Pave it with flowers

JOY of Pavements'' -- the phrase caught my eye. It was the heading of a small back-page item in The Times (London). Yes, I thought, I know that joy. The subsequent paragraph turned out to be a request for information for a survey by the National Consumer Council. ``Are your local pavements a delight to walk on?'' it asked. ``Are they free of litter and in good repair?'' If not, then the reader was asked to send in his comments ``on the pluses and minuses of being a pedestrian.''

I could have sent the council a few choice words on the state of our pavements [British for sidewalks] here in Pollokshields. And I wouldn't be surprised if a few hundred other residents of this splendid Victorian/Edwardian inner suburb of Glasgow have indeed accepted the invitation. By any conventional standards, Pollokshields pavements are a national disgrace. They are in such various states of disruption and eruption that most people just walk down the middle of these tree-lined roads and avenues in stead; the risk of pedestrian/vehicular confrontation is rightly considered as nothing compared with the hazards of negotiating the Pavements of Pollokshields.

But somehow the conservationist in me resisted complaint. The character of this neighborhood, I feel, might be detrimentally affected in the historically unlikely event (after almost a century) of pavement-repair. After all, Pollokshields is designated a ``Conservation Area.'' Not even a tree can be legally lopped without reference to our bureaucratic masters, without forms made out at least in quadruplicate. So why tarmac the pavements?

No! Let the joy (and unevenness) of our pavements continue! Let streaming rivers of fallen rain meander erosively down their dirt inclines, furrowing miniature valleys and confluences, deposits and deltas. Let the plane-tree roots heave and crack their upper crusts, forming mountainous regions underfoot! Let liverworts range! Let mosses creep! Let summer weeds surge! I would not have it otherwise.

I haven't, in fact, studied the problem, but it seems that the exciting state of these footways may have resulted from uncertainty as to who, precisely, is responsible for their upkeep. Householders, I'm told, actually own the ground as far as the center line of the road running past their garden wall. Nevertheless, the city does surface the road itself -- so why is the care of the sidewalks left to the householders?

Whatever the answer, the result is wonderful variety. Each house takes a greater or lesser degree of interest. Some, it is true, have resorted to tarmac. One, very recently, has done an immaculate job. But others merely dose their pavements with semi-effective weed killer. Still others occasionally hoe or churn. Some spread the area between curbstone and wall with ash, some with gravel. This latter -- known in Scotland as ``chuckies'' -- can be brick red, or ``golden'' quartz, or gray-white granite, pro ducing a cheerful, multicolored patchwork much superior to universal black tar. Some surfaces are thus thinly spread; others are deeply smothered; these last are like walking along a heavily pebbled seashore.

Impassability in certain parts is caused by the plane tree's habit of sprouting hirsutely at ground level as well as in its upper reaches. Left to themselves, these bushy outgrowths can spread clear across the path. The airspace of other pavements is so overhung with unchecked and burgeoning laurel, privet, beech, or birch that a walk with the dog is transformed into an attack on virgin jungle. Suburbia need not be devoid of pioneering adventure.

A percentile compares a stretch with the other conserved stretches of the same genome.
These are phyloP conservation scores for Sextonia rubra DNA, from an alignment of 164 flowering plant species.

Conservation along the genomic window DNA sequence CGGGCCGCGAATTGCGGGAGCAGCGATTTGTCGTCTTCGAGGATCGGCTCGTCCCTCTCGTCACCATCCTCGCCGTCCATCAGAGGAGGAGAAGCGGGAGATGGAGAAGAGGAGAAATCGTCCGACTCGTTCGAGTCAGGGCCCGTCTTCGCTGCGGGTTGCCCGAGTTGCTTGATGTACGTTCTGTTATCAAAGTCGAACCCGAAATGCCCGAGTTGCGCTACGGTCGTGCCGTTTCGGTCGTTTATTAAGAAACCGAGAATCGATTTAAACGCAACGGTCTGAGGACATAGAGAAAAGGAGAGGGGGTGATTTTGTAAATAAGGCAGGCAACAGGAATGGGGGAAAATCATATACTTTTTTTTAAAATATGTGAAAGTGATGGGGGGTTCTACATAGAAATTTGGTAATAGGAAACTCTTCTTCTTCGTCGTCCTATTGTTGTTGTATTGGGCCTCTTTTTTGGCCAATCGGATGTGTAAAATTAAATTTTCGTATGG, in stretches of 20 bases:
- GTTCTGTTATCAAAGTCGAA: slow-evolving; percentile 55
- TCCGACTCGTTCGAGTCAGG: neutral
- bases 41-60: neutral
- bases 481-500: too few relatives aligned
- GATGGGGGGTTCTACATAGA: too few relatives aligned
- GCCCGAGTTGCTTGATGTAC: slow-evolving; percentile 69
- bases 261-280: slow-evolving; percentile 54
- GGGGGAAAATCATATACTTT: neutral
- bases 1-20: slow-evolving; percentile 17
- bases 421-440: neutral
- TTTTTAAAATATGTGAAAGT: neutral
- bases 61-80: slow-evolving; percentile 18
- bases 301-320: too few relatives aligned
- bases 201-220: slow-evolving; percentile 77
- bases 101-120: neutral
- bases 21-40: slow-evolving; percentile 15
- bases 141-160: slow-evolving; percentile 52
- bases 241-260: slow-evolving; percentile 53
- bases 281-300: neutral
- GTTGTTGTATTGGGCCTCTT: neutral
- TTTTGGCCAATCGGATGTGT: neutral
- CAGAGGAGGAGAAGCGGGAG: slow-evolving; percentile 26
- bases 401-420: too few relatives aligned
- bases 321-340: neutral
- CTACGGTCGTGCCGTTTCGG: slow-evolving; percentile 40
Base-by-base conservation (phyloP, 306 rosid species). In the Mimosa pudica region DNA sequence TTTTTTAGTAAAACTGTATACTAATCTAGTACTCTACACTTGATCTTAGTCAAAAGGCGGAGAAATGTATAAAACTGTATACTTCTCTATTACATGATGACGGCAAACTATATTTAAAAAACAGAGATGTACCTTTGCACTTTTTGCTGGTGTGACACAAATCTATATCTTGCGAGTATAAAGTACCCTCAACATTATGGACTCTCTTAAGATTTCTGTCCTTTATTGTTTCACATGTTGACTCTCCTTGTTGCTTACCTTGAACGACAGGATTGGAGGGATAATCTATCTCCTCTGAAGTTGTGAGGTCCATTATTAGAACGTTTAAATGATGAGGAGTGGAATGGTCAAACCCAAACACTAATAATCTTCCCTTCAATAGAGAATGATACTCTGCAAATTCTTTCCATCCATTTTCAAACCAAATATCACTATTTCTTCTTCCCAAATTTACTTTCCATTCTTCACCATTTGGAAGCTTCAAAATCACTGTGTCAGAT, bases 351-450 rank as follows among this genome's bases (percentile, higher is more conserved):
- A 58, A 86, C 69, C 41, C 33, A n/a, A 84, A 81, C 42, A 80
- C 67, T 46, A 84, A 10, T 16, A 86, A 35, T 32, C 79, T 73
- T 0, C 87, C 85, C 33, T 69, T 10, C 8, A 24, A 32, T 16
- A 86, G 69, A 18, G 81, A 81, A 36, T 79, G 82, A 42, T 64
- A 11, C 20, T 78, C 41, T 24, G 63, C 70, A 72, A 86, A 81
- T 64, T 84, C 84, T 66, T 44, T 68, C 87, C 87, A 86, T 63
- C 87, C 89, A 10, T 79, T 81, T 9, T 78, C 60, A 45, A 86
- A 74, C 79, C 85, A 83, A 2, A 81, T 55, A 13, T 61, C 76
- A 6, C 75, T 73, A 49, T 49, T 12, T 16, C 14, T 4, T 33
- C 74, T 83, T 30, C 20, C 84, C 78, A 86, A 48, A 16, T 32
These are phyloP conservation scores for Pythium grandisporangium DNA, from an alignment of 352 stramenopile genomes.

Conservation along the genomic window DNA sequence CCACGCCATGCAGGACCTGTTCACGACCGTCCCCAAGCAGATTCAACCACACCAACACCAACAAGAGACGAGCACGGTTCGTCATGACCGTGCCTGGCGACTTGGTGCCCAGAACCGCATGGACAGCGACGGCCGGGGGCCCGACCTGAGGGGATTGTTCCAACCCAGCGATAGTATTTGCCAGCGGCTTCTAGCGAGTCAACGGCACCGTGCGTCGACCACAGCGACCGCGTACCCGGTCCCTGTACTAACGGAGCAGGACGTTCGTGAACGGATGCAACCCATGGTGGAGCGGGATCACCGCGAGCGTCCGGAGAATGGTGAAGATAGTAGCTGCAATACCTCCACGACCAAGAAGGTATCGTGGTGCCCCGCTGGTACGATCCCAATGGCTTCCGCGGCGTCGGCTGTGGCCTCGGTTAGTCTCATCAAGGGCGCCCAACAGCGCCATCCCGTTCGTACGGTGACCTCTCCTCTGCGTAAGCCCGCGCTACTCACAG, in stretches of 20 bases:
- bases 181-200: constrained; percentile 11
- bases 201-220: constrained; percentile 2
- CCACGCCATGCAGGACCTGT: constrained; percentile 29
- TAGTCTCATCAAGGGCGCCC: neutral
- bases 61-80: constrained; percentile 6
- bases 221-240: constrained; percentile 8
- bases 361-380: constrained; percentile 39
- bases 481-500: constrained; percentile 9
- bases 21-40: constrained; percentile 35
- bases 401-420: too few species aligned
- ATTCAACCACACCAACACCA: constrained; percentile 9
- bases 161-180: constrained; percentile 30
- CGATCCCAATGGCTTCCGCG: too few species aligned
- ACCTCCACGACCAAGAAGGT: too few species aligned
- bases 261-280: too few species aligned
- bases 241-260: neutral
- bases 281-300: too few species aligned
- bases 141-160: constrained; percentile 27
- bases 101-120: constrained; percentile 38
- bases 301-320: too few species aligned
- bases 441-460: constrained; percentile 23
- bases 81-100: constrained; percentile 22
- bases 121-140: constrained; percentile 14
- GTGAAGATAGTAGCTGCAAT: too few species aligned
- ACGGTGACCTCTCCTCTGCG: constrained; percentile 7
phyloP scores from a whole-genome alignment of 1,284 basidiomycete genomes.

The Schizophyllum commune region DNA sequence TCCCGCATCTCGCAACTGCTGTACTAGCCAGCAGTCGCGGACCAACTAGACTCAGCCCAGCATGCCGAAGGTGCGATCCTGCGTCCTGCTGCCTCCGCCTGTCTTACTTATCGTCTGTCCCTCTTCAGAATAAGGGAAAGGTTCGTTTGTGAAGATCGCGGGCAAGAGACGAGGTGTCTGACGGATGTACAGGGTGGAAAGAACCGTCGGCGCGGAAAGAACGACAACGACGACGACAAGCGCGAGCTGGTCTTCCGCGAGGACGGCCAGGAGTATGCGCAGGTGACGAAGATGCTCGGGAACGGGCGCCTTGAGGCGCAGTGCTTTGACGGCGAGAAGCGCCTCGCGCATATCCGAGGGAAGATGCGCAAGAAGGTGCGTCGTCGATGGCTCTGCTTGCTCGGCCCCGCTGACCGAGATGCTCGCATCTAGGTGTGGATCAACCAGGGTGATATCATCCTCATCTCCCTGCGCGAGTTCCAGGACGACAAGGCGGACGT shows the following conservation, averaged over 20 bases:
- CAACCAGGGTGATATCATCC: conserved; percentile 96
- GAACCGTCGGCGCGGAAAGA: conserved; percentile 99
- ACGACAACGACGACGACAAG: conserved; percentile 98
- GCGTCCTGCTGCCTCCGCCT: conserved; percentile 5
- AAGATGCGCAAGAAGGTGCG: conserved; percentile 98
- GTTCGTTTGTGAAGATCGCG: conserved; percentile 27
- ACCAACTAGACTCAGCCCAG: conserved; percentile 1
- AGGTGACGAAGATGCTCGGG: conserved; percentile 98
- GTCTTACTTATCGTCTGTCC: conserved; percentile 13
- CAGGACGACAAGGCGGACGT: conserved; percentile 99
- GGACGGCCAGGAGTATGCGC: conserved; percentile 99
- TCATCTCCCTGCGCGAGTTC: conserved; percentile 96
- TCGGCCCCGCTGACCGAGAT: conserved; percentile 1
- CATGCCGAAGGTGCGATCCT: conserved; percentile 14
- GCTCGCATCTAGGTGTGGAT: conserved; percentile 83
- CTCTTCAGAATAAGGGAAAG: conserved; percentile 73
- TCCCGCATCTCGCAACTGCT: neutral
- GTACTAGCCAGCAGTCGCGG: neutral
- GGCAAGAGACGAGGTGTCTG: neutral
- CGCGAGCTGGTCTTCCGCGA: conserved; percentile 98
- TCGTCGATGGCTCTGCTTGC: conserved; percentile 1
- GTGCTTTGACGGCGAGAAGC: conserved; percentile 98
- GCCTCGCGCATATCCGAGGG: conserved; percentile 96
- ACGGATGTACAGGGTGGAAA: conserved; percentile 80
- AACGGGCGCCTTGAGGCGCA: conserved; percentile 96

But my favorite stretch of Pollokshields pavement occurs at the corner of Sherbrooke and Sprinkell Avenues, a peculiarly damp spot fed by an apparently unstanchable ooze of spring water that runs out of the bank and down the containing wall of the contiguous garden.

Here, nature has taken over. It is a meadow, a field, a wild place to hearten the preferences of any ecologist. I have counted no fewer than 20 species of wildflower (``weed'' only to the uninitiated) on this corner site, about 20 feet in extent. Ferocious thistles (this is Scotland) vie with lush dandelions, rusty-seeded docks with pink-and-white flowered clover, elegant barley-grass with coarse hawkweed, hawthorn seedlings with common daisies. The whole thing is topped off with a tall, fine specimen of umbelliferous cow-parsley.

Out of this herbaceous extravaganza rises, like some forgotten monument from a now-lost civilization, a red, columnar, iron letter box with a domed roof. It is hard to believe that this outpost of the British Post Office (or empire?) is yet visited two or three times a day by a collecting van -- and that without undue disturbance to surrounding herbage.

I often take the dog round this corner, and it is full of the most interesting aromas for his investigative nostrils. It is -- whether through neglect or deliberation -- a positive if small contribution to the inevitable, eventual return-to-nature of one of these man-made mistakes we call cities. From here it is only a notional step away from the idea of actually planting up pavements with grasses and wildflowers, of making them natural cover for returning hordes of hedgehogs and shrews, we asels and rabbits, and visiting ground for butterflies and moths and bumblebees. If you can't pave your pavements with gold, why not reclothe them with poppies, primroses, and buttercups? In Pollokshields nobody walks on them anyway.

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